The Islanders' Adam Pelech celebrates his winning goal in overtime...

The Islanders' Adam Pelech celebrates his winning goal in overtime with Kyle Palmieri and Brock Nelson in Pittsburgh. Credit: AP/Gene J. Puskar

DETROIT – Yes, Patrick Roy is making some subtle changes with the Islanders’ power play, too.

Because, and stop us if you’ve heard this one, a more efficient man advantage could be a key element in the team’s desperate push for a playoff spot.

The Islanders, just 1 for 15 on the power play over the last four games (2-2-0), face another crucial match against the Red Wings on Thursday night at Little Caesars Arena. The Islanders will try to win two in a row coming off Monday night’s 3-2 overtime victory in Dallas, for just the second time since Dec. 13.

“One of those things,” Kyle Palmieri said. “A lot of good looks. Sometimes you’re going to get those bounces and other times you’re not. But I think we’ve been moving it well and executing well so I think we’ve just got to stick to it.”

The Islanders went 0-for-3 on the power play against the Stars, mustering just two shots and failing to open a two-goal lead despite overlapping power plays to start the second period that included 30 seconds of five-on-three.

But Brock Nelson hit the post on an open look from low in the right circle in the second period with the puck not coming off his stick quite the way he wanted. Nelson had a six-on-four power play goal in Saturday’s 4-2 loss to the Lightning at UBS Arena.

“We had quite a few looks over the last couple of games where we didn’t get one,” Nelson said. “You’d like to see one or two go in, especially when games aren’t going your way. That could change the outcome a bit.”

The Islanders (24-20-14) entered Tuesday with a 6.6% chance of making the playoffs, per, up from 5.7% prior to Monday’s win. Their power play was ranked 15th in the NHL at 22.2% (36 for 162).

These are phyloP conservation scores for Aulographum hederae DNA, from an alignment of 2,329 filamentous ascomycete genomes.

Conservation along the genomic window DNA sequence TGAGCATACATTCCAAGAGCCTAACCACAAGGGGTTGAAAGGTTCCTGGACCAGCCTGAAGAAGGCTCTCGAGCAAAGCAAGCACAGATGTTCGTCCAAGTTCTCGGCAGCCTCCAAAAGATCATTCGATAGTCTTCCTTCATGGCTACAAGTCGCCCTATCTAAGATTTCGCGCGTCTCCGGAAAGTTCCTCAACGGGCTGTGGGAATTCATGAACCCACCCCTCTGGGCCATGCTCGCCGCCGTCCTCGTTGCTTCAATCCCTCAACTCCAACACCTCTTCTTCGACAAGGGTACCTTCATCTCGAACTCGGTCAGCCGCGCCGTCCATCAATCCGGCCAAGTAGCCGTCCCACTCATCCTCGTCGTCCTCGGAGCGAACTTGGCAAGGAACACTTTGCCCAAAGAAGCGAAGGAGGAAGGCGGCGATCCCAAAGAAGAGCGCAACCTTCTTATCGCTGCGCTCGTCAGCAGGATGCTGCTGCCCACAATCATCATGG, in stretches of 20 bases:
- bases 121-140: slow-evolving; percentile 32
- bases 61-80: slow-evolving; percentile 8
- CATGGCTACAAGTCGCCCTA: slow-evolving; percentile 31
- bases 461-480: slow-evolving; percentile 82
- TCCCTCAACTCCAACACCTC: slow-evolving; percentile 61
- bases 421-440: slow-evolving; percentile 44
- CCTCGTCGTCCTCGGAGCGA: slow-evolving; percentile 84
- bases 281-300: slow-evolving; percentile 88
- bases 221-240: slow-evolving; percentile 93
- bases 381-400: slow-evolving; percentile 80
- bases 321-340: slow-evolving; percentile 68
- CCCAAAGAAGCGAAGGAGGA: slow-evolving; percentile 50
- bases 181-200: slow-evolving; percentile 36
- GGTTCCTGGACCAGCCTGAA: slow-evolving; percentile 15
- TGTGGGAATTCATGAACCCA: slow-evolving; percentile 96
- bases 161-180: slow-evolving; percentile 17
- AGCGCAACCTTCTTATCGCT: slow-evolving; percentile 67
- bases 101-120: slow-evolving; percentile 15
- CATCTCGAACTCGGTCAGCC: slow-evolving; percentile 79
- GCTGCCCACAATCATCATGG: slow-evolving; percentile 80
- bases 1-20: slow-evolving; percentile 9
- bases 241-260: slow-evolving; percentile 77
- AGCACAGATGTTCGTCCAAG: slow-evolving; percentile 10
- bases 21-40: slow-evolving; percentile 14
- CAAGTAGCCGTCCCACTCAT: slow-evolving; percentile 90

Roy has kept his two power-play units essentially the same since taking over for the fired Lane Lambert on Jan. 20. The top unit still has defenseman Noah Dobson up top with Palmieri as the net-front presence, Bo Horvat in the middle and Nelson and Mathew Barzal on the half-walls.

Defenseman Ryan Pulock’s inclusion on the second unit has morphed from him playing on the left half-wall to now being a second blue-line presence with defenseman Mike Reilly as Anders Lee provides a net-front presence with forwards Jean-Gabriel Pageau and Pierre Engvall also below the dots.

Pulock has been more efficient unleashing his booming shot from the blue line rather than from the left circle.

Roy has also given the second unit more ice time than Lambert. It started two of the three power plays against the Stars, though the fact that Horvat, Barzal and Nelson had been on the ice prior to the power play also played a role in those decisions.

“It’s a team game,” Roy said when asked about the second unit. “I believe in the team concept. I like what that power play brings. It’s a different look. It’s shots on net. I’m very comfortable.”

Still, more goals would make Roy and the Islanders more comfortable.

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